Immigration reform, in any meaningful sense, is probably dead:
In a bad sign for reform, the Republican chairman of the House’s immigration policy committee told a conservative radio host Monday that he opposes a path to citizenship even for young documented people brought to the United States as children, often referred to as DREAMers.
House Judiciary Chair Bob Goodlatte (R-VA) told Hugh Hewitt that he would prioritize giving legal status to children who had been brought to the country illegally, but would stop short of giving them a path to citizenship.
Josh Marshall thinks reform supporters need more cowbell:
So stop pretending that this bill is going to pass and get about the business of explaining to voters who is stopping it from passing or in fact stopping it from even getting a vote. This tends to be something center-left reformers never get. The bill is dead or near dying. Letting this drag on only demoralizes people who think that government can act in the common good because it makes it seem as though the bill is dying of natural causes or some hopeless terminal illness — something tied to the nature of the Congress or the ‘process’ itself.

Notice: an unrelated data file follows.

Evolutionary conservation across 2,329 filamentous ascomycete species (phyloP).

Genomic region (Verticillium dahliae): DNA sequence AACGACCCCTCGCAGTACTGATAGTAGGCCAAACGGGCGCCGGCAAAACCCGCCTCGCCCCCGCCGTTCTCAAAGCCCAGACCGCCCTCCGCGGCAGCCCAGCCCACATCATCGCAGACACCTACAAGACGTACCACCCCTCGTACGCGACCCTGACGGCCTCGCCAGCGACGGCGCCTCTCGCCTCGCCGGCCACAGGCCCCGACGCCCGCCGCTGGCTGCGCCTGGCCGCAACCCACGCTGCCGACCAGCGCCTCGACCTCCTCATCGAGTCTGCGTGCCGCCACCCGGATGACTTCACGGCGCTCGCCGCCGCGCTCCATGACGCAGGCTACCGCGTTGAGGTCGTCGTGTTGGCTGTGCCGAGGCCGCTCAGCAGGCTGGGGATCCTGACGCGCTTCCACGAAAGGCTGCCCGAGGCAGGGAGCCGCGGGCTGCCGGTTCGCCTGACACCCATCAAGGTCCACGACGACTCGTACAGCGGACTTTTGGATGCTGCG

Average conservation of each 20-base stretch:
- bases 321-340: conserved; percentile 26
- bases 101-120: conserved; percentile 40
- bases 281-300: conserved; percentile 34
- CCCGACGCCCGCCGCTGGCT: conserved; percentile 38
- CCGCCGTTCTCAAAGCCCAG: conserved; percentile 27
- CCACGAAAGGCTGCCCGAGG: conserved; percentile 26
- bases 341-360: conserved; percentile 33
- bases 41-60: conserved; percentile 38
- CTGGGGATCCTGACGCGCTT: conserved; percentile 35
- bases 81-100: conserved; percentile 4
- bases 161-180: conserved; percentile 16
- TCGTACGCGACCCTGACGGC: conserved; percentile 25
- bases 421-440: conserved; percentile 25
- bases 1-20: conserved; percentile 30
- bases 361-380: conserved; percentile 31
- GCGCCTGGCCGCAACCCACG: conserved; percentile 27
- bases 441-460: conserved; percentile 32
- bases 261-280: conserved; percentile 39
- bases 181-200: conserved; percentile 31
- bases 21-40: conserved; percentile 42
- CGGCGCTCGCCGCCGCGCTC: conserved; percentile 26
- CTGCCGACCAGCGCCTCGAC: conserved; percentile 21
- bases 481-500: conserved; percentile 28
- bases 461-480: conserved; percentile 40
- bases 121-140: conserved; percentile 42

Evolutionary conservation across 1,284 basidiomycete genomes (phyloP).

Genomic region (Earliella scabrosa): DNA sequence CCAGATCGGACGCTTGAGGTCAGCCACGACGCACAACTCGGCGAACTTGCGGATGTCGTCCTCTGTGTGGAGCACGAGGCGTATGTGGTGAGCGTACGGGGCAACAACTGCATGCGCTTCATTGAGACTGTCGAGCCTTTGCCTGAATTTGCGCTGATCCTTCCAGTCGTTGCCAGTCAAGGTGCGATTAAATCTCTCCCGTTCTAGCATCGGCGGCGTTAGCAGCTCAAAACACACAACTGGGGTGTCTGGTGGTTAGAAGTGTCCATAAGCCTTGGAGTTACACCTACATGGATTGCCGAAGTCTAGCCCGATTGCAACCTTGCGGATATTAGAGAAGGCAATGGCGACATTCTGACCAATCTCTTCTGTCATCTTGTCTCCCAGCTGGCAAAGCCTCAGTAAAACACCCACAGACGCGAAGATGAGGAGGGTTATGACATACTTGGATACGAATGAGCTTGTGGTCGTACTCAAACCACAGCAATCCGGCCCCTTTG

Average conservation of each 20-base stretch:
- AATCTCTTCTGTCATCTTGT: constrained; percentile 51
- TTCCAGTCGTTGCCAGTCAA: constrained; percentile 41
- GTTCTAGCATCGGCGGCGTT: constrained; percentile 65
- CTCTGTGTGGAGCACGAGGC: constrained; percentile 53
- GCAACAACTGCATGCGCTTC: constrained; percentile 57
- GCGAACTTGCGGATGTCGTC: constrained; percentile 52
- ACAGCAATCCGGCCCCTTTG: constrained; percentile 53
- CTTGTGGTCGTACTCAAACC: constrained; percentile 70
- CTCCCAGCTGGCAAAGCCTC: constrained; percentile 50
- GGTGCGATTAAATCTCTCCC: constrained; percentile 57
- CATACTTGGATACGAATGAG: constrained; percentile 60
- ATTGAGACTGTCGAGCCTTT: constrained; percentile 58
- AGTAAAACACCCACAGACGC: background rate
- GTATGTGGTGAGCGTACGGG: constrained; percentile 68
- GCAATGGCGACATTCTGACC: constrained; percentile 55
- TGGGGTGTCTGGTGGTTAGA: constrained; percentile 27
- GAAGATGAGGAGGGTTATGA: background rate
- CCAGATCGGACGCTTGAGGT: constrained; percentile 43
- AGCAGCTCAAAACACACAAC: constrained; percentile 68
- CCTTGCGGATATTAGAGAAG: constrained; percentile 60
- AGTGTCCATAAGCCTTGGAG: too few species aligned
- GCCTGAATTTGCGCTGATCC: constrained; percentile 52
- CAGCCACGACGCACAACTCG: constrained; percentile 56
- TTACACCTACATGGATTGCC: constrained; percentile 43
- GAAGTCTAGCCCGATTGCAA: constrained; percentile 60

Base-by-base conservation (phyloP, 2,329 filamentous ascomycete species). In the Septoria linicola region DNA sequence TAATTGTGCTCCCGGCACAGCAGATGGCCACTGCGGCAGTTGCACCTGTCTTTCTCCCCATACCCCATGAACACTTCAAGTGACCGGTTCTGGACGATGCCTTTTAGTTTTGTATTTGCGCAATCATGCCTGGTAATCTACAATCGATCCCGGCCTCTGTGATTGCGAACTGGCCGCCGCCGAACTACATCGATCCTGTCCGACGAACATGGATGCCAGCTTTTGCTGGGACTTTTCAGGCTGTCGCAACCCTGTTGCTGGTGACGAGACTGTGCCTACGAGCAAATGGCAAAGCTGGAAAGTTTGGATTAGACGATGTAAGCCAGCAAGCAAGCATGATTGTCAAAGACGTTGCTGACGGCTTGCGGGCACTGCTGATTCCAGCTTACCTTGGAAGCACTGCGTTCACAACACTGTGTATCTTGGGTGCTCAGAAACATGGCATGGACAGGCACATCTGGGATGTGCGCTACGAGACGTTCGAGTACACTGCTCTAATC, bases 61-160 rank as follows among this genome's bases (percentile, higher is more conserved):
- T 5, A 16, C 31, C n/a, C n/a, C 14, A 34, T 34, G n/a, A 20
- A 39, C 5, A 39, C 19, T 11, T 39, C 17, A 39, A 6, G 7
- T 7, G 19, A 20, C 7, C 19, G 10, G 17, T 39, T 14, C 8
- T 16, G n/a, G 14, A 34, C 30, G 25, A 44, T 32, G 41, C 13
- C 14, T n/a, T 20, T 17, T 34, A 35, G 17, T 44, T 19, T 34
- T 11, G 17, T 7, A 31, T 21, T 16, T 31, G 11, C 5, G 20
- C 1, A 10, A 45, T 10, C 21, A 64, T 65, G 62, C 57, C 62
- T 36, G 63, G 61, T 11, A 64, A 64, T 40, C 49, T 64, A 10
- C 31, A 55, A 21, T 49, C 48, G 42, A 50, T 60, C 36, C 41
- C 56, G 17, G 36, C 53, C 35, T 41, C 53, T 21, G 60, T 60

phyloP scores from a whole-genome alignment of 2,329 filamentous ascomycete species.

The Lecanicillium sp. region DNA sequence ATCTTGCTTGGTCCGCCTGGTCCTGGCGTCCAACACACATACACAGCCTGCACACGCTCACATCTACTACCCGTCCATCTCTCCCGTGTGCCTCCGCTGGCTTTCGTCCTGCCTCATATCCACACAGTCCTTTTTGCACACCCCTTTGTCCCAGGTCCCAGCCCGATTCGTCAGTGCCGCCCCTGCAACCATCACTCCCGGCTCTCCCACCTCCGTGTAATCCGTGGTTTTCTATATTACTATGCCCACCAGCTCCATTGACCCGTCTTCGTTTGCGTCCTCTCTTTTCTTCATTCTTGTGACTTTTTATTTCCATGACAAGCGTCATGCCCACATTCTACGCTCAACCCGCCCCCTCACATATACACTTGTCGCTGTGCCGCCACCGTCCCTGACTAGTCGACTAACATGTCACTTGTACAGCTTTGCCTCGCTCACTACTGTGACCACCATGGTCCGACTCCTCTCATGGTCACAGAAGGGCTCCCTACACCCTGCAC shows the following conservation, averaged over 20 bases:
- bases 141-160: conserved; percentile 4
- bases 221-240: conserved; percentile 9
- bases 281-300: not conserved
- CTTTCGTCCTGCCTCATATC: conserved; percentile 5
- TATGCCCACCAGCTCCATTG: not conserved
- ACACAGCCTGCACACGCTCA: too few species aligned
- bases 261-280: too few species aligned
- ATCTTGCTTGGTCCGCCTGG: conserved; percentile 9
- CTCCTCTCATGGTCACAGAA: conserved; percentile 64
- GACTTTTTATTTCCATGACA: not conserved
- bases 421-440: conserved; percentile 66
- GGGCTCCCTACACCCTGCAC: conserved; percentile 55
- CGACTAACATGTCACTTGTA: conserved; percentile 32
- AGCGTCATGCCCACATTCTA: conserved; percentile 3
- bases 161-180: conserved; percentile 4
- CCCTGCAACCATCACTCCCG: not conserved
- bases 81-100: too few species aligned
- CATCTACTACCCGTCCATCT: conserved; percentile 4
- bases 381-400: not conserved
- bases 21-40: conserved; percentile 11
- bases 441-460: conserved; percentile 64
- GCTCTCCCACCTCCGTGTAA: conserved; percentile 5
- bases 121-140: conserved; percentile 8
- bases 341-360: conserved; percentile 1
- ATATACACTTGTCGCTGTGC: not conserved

I agree that Democrats should highlight the issue more, but does it matter? I suspect Latino voters already know the drill on this issue. And no matter what Democrats say, the right-center English-speaking media consensus will be that both sides did it. We may have even see a Bobo-endorsed Burkean incrementalist do-nothing bill.